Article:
1. ShinraCorp's Avatar
    So yesterday I replied to someone that was talking about Project Ara. It got me thinking of what our smartphones could be like in 5-10 years down the line.

    I think it'll go the same way the PC is going. People love to customize their stuff to personalize themselves from the rest. While sometimes they just want something that works (in my case I just want a car that works, I have no plans to customize it), the enthusiasts like to build themselves what they love. Whenever that's PC, cars, electronics, game consoles, etc...

    So I think smartphones will go the same way. Project Ara while I think isn't going to be a great commercial success (I got a list of reasons but that's for another topic), could lead a path into smartphone customizability.

    So how would smartphone customizability work?

    Well here's what I think. Essentially the smartphone is like a PC. They both have a central processing unit (CPU), a graphical processing unit (GPU), Random Access Memory (RAM), USB port, speakers etc... etc...

    So why not build it like a PC?

    Consumers will have a choice of a case or a shell (metallic, plastic, polycarbonate or any other material usage) of different shapes and sizes, of course the first problem that would come up is how do you add a rear camera? Well the idea would be since they're all circular it's easy to remove or add a larger hole depending on your camera via rubber material (I completely forget what the word is) that circles around the lenses so it'll fill in the rest of the hole.

    How would attaching a screen work? Easiest method I could think of is something similar to the Lumia 920, using hooks around the display to hook onto the shell and then screw it securely with torx screws (or Philip screws if you want.) Easy enough for everyone to do. And would solve that screen lifting issues that some people are having with the Lumia 930/830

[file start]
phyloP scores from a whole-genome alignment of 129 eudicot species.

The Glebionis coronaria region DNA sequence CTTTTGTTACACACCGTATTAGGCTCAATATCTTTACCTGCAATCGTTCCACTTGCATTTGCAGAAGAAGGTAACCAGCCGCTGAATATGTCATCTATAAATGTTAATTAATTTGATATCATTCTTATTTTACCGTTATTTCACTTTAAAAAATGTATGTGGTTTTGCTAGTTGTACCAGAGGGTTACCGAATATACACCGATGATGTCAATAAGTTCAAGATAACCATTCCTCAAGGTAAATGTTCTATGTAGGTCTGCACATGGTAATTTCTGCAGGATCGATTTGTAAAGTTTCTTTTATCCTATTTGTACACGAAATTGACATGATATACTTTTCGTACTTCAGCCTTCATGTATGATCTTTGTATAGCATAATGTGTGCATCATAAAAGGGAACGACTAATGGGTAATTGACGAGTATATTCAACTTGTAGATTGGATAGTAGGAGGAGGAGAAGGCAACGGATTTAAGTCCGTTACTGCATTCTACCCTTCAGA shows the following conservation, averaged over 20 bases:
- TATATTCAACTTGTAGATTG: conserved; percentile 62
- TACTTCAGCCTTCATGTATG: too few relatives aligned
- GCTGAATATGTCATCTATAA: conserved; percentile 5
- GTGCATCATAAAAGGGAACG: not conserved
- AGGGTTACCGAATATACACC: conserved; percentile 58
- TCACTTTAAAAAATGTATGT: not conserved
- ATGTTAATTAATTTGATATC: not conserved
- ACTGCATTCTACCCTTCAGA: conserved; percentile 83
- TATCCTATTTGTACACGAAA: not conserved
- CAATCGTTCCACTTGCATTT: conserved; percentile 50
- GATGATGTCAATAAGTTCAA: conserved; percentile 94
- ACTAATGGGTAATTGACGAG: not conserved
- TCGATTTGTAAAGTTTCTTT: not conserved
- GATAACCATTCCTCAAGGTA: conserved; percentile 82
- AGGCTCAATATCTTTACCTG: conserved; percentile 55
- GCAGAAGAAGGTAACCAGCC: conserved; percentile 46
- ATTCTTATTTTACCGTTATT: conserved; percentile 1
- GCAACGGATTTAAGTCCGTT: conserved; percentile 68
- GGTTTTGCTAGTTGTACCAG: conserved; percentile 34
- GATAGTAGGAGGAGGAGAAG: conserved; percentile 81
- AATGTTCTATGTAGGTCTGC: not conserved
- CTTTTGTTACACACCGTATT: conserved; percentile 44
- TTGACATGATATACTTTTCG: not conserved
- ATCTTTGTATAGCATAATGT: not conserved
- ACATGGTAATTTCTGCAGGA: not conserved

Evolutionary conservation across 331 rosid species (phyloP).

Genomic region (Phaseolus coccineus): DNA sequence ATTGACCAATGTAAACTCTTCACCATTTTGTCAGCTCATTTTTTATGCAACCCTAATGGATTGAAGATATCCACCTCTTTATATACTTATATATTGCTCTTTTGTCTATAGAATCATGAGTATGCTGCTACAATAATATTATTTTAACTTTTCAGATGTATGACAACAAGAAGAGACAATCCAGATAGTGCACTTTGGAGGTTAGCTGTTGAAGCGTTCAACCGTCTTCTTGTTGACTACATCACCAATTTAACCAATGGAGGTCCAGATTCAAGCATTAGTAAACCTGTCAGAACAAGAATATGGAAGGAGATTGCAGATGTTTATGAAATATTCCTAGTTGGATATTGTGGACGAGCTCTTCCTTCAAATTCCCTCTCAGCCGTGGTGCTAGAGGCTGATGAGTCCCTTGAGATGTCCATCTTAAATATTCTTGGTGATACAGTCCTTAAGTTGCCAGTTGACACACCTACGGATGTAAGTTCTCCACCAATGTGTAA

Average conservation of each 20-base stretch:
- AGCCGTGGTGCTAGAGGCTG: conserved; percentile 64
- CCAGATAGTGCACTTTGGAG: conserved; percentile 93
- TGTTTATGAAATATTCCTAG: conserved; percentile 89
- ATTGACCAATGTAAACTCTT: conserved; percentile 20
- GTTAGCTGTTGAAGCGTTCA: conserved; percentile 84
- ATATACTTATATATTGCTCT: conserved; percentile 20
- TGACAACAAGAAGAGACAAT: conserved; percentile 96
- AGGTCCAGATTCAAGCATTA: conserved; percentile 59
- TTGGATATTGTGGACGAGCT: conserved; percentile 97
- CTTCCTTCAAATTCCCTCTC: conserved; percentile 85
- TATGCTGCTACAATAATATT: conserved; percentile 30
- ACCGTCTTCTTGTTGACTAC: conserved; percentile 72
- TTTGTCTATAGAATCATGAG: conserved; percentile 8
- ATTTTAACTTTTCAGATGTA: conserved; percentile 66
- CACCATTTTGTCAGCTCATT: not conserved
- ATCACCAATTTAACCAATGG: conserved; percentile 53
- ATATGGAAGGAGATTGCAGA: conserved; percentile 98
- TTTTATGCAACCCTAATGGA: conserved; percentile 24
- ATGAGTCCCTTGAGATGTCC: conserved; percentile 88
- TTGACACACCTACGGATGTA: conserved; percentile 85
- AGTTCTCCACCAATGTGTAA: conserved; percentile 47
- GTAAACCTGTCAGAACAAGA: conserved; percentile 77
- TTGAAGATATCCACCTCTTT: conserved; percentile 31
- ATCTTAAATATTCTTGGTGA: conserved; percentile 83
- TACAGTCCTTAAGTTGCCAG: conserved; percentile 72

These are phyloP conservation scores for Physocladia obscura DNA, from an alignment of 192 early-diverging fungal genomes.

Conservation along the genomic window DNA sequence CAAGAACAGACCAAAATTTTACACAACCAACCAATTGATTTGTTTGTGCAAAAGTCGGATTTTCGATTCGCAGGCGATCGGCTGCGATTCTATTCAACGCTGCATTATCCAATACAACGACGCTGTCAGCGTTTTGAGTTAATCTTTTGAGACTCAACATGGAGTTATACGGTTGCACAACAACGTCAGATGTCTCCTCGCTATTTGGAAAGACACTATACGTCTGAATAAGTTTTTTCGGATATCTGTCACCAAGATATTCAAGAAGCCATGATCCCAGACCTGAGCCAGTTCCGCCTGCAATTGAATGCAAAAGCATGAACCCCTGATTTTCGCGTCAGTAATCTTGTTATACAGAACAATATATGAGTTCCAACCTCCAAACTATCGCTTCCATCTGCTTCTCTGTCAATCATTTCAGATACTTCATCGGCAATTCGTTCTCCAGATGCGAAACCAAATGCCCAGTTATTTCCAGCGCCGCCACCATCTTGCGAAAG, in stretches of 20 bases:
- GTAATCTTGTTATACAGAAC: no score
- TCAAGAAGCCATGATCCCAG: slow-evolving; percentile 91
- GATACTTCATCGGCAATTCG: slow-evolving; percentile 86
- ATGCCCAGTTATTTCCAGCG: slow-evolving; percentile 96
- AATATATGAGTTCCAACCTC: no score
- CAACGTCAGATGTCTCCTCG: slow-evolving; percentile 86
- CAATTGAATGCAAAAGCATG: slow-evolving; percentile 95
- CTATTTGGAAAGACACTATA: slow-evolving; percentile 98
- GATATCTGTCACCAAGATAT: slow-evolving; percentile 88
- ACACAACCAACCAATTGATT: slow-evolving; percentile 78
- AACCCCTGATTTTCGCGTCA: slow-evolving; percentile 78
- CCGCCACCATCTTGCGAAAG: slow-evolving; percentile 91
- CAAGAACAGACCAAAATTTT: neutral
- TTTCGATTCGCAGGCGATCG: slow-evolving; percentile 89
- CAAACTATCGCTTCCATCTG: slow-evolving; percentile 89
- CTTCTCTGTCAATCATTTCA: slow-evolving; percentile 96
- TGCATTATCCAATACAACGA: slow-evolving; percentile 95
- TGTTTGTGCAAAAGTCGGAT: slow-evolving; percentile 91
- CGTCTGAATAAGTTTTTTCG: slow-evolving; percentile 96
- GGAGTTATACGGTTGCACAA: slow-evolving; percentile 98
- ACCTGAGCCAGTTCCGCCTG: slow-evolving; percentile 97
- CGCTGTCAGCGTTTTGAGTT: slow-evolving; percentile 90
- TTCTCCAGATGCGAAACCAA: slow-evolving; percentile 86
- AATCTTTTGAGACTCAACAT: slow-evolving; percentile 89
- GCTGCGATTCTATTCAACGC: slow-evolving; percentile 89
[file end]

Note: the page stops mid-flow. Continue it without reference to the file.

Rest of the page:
What about CPU,GPU, RAM? Well since they're all on the same chip (System on a Chip after all) it would be easy to install one, in a socket motherboard.

    What about the size of the motherboard? Well the PC industry evolved from having different shapes and sizes of motherboards that wouldn't fit in a lot of cases to standardizing the form factor so that they would fit in every case that the case specifically supports (ATX and MicroATX boards for example) so why not do the same? After disassembling multiple phones I've seen a majority just glued together with adhesive pads, so why not keep using them? They work perfectly fine, you can buy them at a hardware store.

    What about internal memory? Well that one I am not sure yet. Since you can't really buy flash storage chips and place it on the motherboard.

    But ya that pretty much covers all the parts of a smartphone, front camera applies the same with the rear camera.

    So what do you guys think?
    10-29-2014 05:51 PM
  2. jmshub's Avatar
    The economy of scale says this is very unlikely. Even computers are becoming less user serviceable and more integrated. More things are being integrated into the processor. Just a few years ago, the "CPU" consisted of the actual CPU, a north bridge, a south bridge. There were more support chips to assist in the IO of it all, and then the graphics were WAY down the block in a graphics card jammed into a socket down the board. Now, all of that is integrated onto the die of a modern Intel CPU.